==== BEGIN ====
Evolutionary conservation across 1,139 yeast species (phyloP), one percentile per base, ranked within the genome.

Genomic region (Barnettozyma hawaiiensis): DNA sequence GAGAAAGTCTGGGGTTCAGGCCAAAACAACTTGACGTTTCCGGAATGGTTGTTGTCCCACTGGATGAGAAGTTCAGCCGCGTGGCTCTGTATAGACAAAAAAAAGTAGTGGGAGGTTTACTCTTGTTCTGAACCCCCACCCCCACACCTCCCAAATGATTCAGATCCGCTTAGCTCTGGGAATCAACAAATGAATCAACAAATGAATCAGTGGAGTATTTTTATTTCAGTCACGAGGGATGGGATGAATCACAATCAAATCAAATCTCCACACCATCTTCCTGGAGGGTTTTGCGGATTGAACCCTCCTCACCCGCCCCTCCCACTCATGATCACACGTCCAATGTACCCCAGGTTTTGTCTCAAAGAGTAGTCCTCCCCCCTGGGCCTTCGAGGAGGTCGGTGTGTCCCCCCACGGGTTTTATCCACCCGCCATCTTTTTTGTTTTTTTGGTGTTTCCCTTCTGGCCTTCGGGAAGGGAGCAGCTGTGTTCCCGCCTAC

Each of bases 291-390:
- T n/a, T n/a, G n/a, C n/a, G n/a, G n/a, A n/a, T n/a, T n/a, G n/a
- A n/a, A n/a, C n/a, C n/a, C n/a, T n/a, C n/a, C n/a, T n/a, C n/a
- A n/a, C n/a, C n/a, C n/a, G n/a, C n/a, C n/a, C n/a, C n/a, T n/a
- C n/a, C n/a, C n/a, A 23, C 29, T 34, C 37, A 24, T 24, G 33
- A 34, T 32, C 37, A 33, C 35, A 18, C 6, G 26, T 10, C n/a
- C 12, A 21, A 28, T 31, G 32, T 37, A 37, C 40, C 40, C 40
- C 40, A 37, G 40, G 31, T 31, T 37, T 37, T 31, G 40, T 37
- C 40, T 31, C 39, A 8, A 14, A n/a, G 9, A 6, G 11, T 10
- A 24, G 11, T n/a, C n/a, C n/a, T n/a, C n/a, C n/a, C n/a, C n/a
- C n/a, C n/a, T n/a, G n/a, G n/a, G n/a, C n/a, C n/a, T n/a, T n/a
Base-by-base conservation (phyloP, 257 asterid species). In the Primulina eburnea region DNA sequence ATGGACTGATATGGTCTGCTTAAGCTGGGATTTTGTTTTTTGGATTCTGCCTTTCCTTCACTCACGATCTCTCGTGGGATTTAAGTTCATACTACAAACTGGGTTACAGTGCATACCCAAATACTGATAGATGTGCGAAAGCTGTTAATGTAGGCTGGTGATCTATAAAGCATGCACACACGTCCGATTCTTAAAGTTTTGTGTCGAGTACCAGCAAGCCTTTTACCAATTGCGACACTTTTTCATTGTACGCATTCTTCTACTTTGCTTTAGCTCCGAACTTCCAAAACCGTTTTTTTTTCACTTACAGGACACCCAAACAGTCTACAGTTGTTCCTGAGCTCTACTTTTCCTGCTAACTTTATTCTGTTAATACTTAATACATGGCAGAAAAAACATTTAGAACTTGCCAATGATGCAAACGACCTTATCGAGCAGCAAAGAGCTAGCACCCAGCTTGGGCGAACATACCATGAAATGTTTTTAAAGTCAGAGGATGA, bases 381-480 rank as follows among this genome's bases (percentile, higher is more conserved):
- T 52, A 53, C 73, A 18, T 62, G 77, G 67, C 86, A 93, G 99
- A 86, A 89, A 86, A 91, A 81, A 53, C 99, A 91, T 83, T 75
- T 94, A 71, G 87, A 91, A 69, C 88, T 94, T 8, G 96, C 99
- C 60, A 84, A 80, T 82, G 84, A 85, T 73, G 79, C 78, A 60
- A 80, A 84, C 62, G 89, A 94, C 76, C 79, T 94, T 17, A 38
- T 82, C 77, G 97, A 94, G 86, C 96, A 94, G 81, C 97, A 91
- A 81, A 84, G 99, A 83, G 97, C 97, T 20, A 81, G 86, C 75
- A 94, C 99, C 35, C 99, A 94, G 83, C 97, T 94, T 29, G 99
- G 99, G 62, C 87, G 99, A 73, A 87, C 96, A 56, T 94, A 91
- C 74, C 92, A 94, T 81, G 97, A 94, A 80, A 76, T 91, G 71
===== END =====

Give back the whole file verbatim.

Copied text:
Evolutionary conservation across 1,139 yeast species (phyloP), one percentile per base, ranked within the genome.

Genomic region (Barnettozyma hawaiiensis): DNA sequence GAGAAAGTCTGGGGTTCAGGCCAAAACAACTTGACGTTTCCGGAATGGTTGTTGTCCCACTGGATGAGAAGTTCAGCCGCGTGGCTCTGTATAGACAAAAAAAAGTAGTGGGAGGTTTACTCTTGTTCTGAACCCCCACCCCCACACCTCCCAAATGATTCAGATCCGCTTAGCTCTGGGAATCAACAAATGAATCAACAAATGAATCAGTGGAGTATTTTTATTTCAGTCACGAGGGATGGGATGAATCACAATCAAATCAAATCTCCACACCATCTTCCTGGAGGGTTTTGCGGATTGAACCCTCCTCACCCGCCCCTCCCACTCATGATCACACGTCCAATGTACCCCAGGTTTTGTCTCAAAGAGTAGTCCTCCCCCCTGGGCCTTCGAGGAGGTCGGTGTGTCCCCCCACGGGTTTTATCCACCCGCCATCTTTTTTGTTTTTTTGGTGTTTCCCTTCTGGCCTTCGGGAAGGGAGCAGCTGTGTTCCCGCCTAC

Each of bases 291-390:
- T n/a, T n/a, G n/a, C n/a, G n/a, G n/a, A n/a, T n/a, T n/a, G n/a
- A n/a, A n/a, C n/a, C n/a, C n/a, T n/a, C n/a, C n/a, T n/a, C n/a
- A n/a, C n/a, C n/a, C n/a, G n/a, C n/a, C n/a, C n/a, C n/a, T n/a
- C n/a, C n/a, C n/a, A 23, C 29, T 34, C 37, A 24, T 24, G 33
- A 34, T 32, C 37, A 33, C 35, A 18, C 6, G 26, T 10, C n/a
- C 12, A 21, A 28, T 31, G 32, T 37, A 37, C 40, C 40, C 40
- C 40, A 37, G 40, G 31, T 31, T 37, T 37, T 31, G 40, T 37
- C 40, T 31, C 39, A 8, A 14, A n/a, G 9, A 6, G 11, T 10
- A 24, G 11, T n/a, C n/a, C n/a, T n/a, C n/a, C n/a, C n/a, C n/a
- C n/a, C n/a, T n/a, G n/a, G n/a, G n/a, C n/a, C n/a, T n/a, T n/a
Base-by-base conservation (phyloP, 257 asterid species). In the Primulina eburnea region DNA sequence ATGGACTGATATGGTCTGCTTAAGCTGGGATTTTGTTTTTTGGATTCTGCCTTTCCTTCACTCACGATCTCTCGTGGGATTTAAGTTCATACTACAAACTGGGTTACAGTGCATACCCAAATACTGATAGATGTGCGAAAGCTGTTAATGTAGGCTGGTGATCTATAAAGCATGCACACACGTCCGATTCTTAAAGTTTTGTGTCGAGTACCAGCAAGCCTTTTACCAATTGCGACACTTTTTCATTGTACGCATTCTTCTACTTTGCTTTAGCTCCGAACTTCCAAAACCGTTTTTTTTTCACTTACAGGACACCCAAACAGTCTACAGTTGTTCCTGAGCTCTACTTTTCCTGCTAACTTTATTCTGTTAATACTTAATACATGGCAGAAAAAACATTTAGAACTTGCCAATGATGCAAACGACCTTATCGAGCAGCAAAGAGCTAGCACCCAGCTTGGGCGAACATACCATGAAATGTTTTTAAAGTCAGAGGATGA, bases 381-480 rank as follows among this genome's bases (percentile, higher is more conserved):
- T 52, A 53, C 73, A 18, T 62, G 77, G 67, C 86, A 93, G 99
- A 86, A 89, A 86, A 91, A 81, A 53, C 99, A 91, T 83, T 75
- T 94, A 71, G 87, A 91, A 69, C 88, T 94, T 8, G 96, C 99
- C 60, A 84, A 80, T 82, G 84, A 85, T 73, G 79, C 78, A 60
- A 80, A 84, C 62, G 89, A 94, C 76, C 79, T 94, T 17, A 38
- T 82, C 77, G 97, A 94, G 86, C 96, A 94, G 81, C 97, A 91
- A 81, A 84, G 99, A 83, G 97, C 97, T 20, A 81, G 86, C 75
- A 94, C 99, C 35, C 99, A 94, G 83, C 97, T 94, T 29, G 99
- G 99, G 62, C 87, G 99, A 73, A 87, C 96, A 56, T 94, A 91
- C 74, C 92, A 94, T 81, G 97, A 94, A 80, A 76, T 91, G 71